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It’s a funny scene, but as Burrows relates, he suggested that before Niles and Frasier sit down at their table, Pierce take out his handkerchief, wipe off his seat and offer the handkerchief to his brother to do likewise. It became a character-defining trait.

The shows on which Burrows put his inimitable stamp share heart, humor and humanity. The chapter on “Will & Grace,” the Peabody Award-winning series about the friendship between a gay man and a straight woman, is a reminder, he writes, of how at its best, “television is one of the most important platforms for creating awareness and advancing understanding between people, race, gender, and culture.”

That show, in particular, benefited from the chemistry of its core ensemble. Chemistry, Burrows states, is as important as the comedy. “When I direct a television show,” he writes, “I try to reach that sweet spot where the best script meets the best performance and the best chemistry between performers.”

Sometimes this can be challenging. Of English actress Helen Baxendale, who portrayed Ross’s eventual fiancee on “Friends,” he writes, “She was nice but not particularly funny. [David] Schwimmer had no one to bounce off. It was like clapping with one hand.” (I respectfully disagree; I found her character charming and funny, proving once again that comedy is subjective and that I am a sucker for a British accent.)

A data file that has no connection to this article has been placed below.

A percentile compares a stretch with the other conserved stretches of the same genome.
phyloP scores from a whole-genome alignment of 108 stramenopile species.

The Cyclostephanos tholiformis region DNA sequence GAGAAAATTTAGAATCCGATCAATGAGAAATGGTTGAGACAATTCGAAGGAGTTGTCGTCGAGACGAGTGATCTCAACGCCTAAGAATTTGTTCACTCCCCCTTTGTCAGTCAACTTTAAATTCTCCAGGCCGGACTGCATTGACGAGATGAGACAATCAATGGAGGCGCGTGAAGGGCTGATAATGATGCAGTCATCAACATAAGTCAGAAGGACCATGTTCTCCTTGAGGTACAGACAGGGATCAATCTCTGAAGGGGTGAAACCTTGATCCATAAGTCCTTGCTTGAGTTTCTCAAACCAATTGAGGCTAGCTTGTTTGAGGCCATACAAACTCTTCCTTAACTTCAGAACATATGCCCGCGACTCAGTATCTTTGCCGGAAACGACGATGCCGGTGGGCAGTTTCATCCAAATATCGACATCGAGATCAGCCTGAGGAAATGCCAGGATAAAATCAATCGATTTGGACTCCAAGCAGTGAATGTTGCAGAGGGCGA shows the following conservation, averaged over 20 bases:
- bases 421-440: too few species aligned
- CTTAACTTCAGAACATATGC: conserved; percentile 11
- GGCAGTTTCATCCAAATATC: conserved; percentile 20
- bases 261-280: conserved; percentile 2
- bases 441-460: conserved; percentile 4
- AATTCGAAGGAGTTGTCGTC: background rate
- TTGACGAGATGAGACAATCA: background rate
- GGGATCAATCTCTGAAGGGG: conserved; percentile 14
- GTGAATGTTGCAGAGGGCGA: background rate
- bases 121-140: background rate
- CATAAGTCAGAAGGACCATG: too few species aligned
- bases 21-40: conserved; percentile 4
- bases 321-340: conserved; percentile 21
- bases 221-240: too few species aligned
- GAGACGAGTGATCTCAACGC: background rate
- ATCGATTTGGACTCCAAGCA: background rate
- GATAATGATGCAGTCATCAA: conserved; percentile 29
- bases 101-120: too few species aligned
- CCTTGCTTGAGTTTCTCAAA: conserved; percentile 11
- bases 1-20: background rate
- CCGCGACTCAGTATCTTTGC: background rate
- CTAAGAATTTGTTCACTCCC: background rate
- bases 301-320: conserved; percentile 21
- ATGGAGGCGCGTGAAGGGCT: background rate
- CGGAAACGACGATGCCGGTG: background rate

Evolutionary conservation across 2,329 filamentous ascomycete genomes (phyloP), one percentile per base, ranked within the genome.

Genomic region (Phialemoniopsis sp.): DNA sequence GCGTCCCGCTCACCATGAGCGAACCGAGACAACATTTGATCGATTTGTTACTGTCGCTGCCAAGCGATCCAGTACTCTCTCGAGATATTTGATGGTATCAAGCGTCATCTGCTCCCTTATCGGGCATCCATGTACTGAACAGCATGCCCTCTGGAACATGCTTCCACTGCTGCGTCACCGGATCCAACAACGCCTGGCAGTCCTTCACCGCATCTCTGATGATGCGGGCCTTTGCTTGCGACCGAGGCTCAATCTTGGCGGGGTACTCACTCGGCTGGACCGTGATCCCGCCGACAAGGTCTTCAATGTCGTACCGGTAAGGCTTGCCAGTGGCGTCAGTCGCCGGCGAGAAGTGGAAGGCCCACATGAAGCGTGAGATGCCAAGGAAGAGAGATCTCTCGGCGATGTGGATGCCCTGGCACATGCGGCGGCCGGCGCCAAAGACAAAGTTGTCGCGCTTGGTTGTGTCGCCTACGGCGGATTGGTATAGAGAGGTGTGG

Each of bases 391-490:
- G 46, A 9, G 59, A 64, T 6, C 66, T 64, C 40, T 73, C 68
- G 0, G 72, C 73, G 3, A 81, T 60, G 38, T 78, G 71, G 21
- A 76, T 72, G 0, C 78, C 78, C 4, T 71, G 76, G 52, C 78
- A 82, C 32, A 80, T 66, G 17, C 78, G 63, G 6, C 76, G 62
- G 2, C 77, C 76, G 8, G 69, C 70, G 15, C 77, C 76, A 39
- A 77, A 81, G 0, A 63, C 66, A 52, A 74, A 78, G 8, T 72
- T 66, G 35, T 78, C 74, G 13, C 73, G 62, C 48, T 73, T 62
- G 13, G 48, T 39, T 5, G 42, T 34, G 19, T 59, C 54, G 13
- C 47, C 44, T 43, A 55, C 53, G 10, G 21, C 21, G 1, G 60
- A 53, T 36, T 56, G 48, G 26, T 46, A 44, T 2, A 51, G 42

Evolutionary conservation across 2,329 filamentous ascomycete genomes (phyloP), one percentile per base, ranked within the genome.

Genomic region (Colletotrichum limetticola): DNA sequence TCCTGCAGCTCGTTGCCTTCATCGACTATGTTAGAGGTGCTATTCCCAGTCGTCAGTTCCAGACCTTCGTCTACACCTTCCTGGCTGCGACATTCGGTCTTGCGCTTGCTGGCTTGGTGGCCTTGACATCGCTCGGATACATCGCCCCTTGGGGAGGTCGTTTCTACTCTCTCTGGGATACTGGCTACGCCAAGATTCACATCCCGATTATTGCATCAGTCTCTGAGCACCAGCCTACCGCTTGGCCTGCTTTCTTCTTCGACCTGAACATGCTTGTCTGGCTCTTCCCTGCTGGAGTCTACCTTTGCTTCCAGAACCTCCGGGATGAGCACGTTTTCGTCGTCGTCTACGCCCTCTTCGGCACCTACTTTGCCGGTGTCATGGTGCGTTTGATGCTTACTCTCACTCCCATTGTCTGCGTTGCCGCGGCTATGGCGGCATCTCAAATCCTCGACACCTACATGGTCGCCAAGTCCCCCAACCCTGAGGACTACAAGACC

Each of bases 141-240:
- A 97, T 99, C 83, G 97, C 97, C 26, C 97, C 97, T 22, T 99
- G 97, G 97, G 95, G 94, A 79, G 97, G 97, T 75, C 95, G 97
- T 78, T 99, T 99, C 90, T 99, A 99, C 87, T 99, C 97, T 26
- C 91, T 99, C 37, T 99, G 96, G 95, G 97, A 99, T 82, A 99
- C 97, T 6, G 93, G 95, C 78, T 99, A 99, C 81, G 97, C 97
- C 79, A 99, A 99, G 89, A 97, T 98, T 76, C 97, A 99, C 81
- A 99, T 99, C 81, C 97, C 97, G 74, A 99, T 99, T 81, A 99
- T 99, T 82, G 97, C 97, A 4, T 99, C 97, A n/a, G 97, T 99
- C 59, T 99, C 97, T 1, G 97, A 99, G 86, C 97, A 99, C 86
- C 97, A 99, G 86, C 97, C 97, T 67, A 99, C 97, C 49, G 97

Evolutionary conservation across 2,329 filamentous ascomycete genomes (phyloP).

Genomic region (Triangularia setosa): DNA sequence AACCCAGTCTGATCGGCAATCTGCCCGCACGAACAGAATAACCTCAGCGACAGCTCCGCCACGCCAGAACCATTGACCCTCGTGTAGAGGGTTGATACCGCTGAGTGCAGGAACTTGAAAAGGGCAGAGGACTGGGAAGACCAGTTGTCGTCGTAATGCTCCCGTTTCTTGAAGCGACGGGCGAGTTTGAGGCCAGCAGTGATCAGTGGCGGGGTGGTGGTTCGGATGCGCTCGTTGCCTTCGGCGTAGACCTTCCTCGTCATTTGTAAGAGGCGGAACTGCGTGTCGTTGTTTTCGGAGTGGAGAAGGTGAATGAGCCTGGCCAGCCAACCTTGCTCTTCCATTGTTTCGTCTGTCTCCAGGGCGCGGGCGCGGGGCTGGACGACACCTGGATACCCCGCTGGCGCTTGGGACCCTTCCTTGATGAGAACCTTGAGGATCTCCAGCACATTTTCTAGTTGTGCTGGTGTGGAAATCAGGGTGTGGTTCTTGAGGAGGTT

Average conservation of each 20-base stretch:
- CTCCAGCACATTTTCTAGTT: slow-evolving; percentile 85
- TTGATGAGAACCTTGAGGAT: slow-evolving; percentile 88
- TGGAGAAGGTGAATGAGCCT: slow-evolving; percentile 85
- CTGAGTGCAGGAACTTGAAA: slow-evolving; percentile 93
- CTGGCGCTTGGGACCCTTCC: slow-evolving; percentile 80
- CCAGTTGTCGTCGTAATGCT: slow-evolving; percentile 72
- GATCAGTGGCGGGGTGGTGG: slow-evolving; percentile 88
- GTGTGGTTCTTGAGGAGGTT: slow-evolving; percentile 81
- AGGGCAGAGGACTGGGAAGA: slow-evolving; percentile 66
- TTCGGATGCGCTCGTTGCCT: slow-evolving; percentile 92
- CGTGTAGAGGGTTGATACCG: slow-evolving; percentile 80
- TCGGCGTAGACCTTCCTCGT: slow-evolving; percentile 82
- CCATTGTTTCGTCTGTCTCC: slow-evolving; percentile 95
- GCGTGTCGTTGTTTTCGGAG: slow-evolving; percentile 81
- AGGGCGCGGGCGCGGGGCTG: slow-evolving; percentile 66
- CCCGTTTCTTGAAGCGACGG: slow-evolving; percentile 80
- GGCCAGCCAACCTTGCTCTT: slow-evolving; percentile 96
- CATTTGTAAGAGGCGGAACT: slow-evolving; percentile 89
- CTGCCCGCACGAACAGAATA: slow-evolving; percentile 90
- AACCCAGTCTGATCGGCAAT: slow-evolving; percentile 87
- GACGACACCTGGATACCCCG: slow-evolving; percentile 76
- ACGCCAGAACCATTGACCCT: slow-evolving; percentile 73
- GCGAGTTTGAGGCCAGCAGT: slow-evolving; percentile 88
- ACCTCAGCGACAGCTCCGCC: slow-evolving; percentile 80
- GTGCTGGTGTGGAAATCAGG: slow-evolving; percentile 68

Speaking of chemistry, Burrows does reveal that there was one actor he flat-out hated: Marcel, the monkey on “Friends.” “I told everyone who would listen, ‘When I come back to direct another episode, please, no monkey,’ ” he writes.

Burrows was born to the breed. His father was Abe Burrows, the celebrated comedy writer for radio and Broadway whose stage credits include “How to Succeed in Business Without Really Trying,” “Guys & Dolls” and “Cactus Flower.” He feels the same way about sitcoms as his father felt about his plays. Burrows relates that someone once asked his father, “Abe, why don’t you direct drama?” Abe responded, “I do direct drama — they just happen to be funny.”

Perhaps the most valuable lesson Burrows learned from his father about comedy was one about perspective. “He once pointed to his glasses and said to me, ‘Most people look at the world this way,’ ” he writes. “He then skewed his glasses on his face and said, ‘I look at the world this way.’ I wound up developing the same philosophy, even though I’ve never worn glasses.”

Donald Liebenson is an entertainment writer. His work has been published in the Chicago Tribune, Los Angeles Times, VanityFair.com and New York Magazine’s Vulture website.

Directed by James Burrows

Five Decades of Stories From the Legendary Director of Taxi, Cheers, Frasier, Friends, Will & Grace and More

By James Burrows with Eddy Friedfeld

Ballantine. 368 pp. $28.99